Fourth: Speaking of presents, have you ever thought about why gold, frankincense or incense, and myrrh.  How many of us can spell two out of three of those gifts correctly? Gold, a precious metal. Since ancient times a powerful motivation to make war, and conquer and exploit people and the environment. Kings are measured by how much gold they possess.  
Gold was the best gift to give a king.  Yet, the wise men saw in Jesus a king that would change the course of history, not with violence but with peace and justice. Incense has been used by priests to open the way to God for people.  The gift of incense foretold the work of the baby Jesus as High Priest who would open the way to God. And, Myrrh. Myrrh was used to prepare bodies of the deceased for burial.  By giving Jesus Myrrh, they foreshadowed a life of service and sacrifice that Jesus would live until his death and resurrection.

Finally, a fifth way of looking at the story of the wise men.  May our actions match our words.  
The wise men came to King Herod asking where the King of the Jews was to be found? They wanted to go and worship him.  King Herod didn’t take the news-that another king had been born- very well.  But Herod sent them on saying: “Search, when you’ve found him, come and tell me, so that I may come and worship him also.” Both Herod and the wise men said with their mouths they wanted to worship Jesus. But their respective actions that followed were quite different.  The wise men did what they said; Herod, did not, to say the least.  Some of us may say we worship Jesus with our mouths, but what is in our heart? What do our actions say?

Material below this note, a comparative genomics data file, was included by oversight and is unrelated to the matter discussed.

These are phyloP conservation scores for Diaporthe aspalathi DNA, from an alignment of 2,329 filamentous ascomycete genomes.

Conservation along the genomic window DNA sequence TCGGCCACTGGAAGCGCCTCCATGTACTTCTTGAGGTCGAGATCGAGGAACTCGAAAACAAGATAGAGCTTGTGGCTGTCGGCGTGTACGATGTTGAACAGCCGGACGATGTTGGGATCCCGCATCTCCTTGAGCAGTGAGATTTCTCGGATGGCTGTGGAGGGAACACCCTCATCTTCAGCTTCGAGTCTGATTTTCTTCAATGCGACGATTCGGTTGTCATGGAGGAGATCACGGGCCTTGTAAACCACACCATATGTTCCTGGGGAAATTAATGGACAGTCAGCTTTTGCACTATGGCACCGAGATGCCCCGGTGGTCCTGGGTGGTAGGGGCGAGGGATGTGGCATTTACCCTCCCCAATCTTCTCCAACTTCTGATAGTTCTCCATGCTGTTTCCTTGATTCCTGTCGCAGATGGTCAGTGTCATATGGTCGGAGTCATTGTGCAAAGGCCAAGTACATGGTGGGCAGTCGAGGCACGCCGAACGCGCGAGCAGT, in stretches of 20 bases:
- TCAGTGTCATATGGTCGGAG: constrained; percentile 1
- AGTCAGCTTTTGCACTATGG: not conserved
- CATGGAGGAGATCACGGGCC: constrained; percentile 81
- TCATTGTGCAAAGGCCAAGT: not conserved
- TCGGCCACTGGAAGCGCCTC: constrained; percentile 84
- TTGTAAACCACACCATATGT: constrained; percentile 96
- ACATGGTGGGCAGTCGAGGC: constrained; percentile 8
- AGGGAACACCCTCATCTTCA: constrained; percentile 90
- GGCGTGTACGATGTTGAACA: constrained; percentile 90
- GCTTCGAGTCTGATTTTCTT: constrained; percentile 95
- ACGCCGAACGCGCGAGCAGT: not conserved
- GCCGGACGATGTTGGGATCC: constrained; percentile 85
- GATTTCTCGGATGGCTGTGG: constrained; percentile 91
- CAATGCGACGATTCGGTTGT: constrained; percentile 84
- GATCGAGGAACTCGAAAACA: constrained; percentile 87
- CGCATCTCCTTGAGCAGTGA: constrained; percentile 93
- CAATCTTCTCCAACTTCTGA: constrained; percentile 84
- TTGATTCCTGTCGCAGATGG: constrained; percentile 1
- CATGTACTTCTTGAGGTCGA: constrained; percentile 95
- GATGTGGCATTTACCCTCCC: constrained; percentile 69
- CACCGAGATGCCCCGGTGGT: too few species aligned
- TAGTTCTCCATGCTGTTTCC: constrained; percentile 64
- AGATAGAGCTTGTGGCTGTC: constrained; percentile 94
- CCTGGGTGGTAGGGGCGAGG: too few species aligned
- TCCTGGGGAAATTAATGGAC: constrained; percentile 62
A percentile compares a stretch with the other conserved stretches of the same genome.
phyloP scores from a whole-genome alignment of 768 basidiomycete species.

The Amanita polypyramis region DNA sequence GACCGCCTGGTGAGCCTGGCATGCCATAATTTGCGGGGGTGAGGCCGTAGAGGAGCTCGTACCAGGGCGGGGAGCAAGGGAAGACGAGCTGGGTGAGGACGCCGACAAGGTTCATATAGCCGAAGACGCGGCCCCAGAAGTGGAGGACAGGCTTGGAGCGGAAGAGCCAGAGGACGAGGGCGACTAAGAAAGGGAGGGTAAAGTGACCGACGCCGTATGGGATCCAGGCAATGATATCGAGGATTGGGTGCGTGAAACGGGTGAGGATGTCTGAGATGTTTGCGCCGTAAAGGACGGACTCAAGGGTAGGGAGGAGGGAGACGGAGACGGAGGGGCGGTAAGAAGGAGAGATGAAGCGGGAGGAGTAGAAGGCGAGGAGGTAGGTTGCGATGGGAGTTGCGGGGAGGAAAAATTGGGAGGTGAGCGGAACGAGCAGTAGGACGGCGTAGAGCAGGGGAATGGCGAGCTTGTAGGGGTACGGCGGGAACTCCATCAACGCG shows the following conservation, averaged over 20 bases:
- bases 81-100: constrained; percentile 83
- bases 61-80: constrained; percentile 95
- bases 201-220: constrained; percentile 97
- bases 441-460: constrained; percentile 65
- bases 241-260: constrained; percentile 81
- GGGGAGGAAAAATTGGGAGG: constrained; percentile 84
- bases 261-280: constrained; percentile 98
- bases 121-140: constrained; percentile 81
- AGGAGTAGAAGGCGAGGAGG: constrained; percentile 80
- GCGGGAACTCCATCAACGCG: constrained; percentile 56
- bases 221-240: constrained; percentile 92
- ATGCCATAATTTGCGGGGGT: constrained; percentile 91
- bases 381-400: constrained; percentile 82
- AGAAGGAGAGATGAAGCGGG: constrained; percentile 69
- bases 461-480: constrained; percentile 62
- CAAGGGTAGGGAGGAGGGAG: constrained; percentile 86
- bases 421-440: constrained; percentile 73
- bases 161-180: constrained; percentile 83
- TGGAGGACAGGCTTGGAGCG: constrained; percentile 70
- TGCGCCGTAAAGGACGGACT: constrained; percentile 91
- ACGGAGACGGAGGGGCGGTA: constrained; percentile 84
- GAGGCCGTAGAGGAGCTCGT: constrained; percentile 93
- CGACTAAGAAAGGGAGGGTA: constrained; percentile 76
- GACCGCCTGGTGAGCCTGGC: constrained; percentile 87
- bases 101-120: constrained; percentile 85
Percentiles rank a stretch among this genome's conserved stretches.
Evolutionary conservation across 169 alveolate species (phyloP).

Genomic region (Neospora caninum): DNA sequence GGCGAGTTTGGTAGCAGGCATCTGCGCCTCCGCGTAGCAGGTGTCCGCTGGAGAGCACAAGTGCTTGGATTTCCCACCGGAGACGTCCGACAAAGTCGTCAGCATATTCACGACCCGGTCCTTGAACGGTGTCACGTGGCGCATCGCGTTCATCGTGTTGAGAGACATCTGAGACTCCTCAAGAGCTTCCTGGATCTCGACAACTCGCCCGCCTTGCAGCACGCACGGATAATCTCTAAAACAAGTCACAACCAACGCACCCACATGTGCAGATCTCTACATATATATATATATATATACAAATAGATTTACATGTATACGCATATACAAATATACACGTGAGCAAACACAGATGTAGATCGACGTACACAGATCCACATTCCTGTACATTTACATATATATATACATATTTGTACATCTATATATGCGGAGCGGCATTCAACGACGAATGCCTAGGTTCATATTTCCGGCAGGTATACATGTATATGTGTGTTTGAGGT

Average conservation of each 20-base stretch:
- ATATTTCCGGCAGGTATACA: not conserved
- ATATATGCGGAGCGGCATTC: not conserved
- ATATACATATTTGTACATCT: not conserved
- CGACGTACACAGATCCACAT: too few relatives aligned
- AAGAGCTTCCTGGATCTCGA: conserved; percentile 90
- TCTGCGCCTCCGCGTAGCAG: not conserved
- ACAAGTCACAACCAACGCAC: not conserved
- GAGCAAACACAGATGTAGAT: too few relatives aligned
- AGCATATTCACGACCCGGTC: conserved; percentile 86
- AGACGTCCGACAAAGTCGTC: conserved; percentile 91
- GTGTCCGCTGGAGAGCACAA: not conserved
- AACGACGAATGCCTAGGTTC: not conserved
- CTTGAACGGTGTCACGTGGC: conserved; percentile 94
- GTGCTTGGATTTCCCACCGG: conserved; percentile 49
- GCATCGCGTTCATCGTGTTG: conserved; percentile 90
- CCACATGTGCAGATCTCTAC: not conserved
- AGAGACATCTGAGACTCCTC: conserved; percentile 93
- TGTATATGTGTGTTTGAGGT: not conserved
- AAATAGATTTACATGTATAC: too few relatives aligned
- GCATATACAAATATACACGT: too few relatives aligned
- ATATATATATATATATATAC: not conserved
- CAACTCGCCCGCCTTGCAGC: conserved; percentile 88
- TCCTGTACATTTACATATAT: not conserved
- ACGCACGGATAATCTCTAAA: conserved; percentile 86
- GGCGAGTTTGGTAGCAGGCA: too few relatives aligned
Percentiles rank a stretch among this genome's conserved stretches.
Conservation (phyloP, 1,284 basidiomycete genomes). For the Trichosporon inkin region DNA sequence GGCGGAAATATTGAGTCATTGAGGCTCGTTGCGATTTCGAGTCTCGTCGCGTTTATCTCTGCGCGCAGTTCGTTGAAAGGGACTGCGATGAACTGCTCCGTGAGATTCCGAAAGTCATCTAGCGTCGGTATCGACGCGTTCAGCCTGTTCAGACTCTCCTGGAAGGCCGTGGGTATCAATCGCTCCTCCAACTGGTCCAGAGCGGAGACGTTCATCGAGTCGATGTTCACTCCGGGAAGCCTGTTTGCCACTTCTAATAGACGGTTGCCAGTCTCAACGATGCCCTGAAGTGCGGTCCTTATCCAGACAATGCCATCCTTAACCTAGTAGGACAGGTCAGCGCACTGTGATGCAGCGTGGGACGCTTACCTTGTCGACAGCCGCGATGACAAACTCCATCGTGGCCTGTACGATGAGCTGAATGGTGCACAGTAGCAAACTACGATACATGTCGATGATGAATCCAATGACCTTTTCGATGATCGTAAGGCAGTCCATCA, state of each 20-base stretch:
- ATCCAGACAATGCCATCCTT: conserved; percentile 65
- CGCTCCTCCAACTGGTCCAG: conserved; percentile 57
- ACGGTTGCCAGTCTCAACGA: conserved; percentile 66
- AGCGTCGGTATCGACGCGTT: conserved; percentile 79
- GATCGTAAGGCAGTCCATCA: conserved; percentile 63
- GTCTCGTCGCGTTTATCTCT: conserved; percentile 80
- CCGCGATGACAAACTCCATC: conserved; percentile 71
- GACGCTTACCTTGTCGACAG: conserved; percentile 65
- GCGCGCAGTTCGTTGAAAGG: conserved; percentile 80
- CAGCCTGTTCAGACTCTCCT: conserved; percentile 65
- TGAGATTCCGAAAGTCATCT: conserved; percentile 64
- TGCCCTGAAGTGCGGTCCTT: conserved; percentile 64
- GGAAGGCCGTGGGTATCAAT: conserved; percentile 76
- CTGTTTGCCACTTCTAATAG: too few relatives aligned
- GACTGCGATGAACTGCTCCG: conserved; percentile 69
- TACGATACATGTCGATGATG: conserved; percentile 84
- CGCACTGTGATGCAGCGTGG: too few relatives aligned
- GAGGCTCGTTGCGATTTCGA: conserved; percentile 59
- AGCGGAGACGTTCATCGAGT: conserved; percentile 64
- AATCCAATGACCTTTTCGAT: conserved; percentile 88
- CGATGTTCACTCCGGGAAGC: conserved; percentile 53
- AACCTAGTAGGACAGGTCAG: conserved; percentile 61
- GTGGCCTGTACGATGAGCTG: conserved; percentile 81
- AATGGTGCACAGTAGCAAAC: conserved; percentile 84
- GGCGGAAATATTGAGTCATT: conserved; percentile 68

An ancient story, relevant today in so many ways.  A Savior born who gives us the courage to live with faith, as we strive to follow him, in our lives.

I’m going to lead us in prayer, and I’m going to conclude with the Padre Nuestro.  The words are found on page 16 in your blue hymnal.  You may turn to page 16 in the blue hymnal at this time.  

Let’s begin our prayer in silence, giving thanks for the gift of this day, and praying for the life of the world....

Oh God, tis the season to continue to celebrate the birth of Jesus, and we do so in many different ways around the world.  The birth of a child is a miracle.  Some among us anticipate an imminent birth.  Some have recently welcomed a new life in the family.  The image of God can be seen in every newborn child... and, although obscured by sin, it exists at the heart of every person, waiting to be released through Your grace Oh God (J. Philip Newell, Listening for the Heartbeat of God).  As we gather with friends and family and the church family throughout the twelve days of Christmas, we have an opportunity not only to recognize and celebrate that wonderful birth from centuries ago of a child named Emmanuel, God with us.

We also have an opportunity to be in the presence of God with us as we look into the faces of those whom we love, and as we share our love with them. May we be the star of Bethlehem to guide others in your truth, and when we are weighed down, shine your love into our hearts.  
May we not be little Herods, and when we are, minister to us so that our own egos and fears may be replaced by faith, hope and love..  May we be welcoming of all, as Jesus was.  
May we be gift bearers to Jesus, as we offer him our lives which are precious to him, and hold nothing back. May we speak words of love always, and may our actions and hearts reflect such words. In these way, we may blend the reality of the past event, with our present reality, and experience God’s grace as we celebrate Christmas. Danos un feliz Navidad. Christ, the Saviour is born Christ, the Saviour is born  and as he grows in stature he taught disciples to pray,
“Padre Nuestro...”